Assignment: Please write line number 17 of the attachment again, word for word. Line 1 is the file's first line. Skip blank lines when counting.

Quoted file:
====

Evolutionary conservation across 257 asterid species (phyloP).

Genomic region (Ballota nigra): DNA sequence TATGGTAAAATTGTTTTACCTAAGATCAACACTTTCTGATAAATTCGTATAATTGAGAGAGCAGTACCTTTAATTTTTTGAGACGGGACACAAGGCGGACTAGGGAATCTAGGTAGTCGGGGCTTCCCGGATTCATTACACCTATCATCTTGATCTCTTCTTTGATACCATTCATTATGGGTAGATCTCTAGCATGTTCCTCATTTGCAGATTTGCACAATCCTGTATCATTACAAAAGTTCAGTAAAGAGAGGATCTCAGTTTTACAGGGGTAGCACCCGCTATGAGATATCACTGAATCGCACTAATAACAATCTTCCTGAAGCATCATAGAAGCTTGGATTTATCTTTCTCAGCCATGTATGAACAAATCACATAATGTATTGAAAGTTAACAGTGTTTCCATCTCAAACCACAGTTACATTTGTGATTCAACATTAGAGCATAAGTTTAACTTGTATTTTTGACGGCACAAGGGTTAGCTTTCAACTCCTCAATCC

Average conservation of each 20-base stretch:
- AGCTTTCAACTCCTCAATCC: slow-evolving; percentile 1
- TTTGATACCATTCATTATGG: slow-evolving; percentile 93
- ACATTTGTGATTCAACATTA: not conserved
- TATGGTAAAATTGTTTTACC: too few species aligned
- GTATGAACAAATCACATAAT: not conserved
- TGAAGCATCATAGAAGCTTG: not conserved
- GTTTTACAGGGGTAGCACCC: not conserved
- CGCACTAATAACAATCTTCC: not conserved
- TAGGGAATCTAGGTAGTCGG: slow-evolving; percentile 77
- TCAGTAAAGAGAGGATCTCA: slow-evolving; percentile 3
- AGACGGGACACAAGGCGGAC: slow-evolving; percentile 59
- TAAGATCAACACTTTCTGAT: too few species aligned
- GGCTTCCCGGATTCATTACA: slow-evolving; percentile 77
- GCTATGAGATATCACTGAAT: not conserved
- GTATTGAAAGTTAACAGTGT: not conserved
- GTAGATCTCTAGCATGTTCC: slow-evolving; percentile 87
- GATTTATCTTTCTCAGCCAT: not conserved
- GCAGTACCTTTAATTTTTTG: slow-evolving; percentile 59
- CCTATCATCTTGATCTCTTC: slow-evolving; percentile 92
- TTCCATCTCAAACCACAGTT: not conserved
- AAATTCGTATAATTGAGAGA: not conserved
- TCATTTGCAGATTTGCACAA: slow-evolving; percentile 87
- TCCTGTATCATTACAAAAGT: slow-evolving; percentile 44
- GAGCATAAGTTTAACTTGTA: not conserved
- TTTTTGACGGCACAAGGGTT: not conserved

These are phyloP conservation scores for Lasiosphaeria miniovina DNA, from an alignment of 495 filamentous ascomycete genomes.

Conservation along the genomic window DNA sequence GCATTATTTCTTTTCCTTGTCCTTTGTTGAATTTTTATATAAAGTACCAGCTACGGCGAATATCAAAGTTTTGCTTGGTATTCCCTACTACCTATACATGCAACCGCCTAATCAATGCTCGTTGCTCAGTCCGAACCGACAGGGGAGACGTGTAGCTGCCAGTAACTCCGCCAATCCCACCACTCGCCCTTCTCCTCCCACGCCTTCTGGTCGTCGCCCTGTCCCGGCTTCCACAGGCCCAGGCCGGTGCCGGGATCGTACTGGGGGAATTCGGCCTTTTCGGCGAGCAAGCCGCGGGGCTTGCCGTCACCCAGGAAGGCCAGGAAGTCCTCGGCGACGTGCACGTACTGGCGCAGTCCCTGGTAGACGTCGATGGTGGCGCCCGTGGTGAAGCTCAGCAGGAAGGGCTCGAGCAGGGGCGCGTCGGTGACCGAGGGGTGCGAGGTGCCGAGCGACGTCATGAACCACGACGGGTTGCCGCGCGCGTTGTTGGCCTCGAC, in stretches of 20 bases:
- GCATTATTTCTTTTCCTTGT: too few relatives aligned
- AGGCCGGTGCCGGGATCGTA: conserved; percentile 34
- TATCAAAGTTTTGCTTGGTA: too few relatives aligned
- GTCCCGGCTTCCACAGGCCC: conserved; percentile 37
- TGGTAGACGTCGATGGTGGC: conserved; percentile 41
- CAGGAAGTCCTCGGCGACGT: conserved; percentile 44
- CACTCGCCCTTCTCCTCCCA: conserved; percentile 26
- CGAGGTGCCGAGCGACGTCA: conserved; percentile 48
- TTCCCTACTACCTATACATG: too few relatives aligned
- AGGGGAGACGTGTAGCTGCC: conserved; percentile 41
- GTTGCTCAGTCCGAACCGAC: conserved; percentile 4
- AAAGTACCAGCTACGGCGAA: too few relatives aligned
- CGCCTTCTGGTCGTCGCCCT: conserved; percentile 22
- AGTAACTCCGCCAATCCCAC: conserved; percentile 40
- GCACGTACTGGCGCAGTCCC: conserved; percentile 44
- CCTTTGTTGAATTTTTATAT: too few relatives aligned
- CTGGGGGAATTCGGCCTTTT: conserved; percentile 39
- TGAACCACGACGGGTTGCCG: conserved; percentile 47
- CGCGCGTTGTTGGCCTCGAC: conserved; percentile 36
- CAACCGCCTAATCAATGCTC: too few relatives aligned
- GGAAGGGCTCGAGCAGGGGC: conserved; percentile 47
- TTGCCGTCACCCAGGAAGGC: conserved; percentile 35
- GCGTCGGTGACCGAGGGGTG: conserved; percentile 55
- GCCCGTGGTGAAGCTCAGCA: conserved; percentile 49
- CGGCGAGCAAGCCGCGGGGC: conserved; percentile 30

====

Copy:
- GCTATGAGATATCACTGAAT: not conserved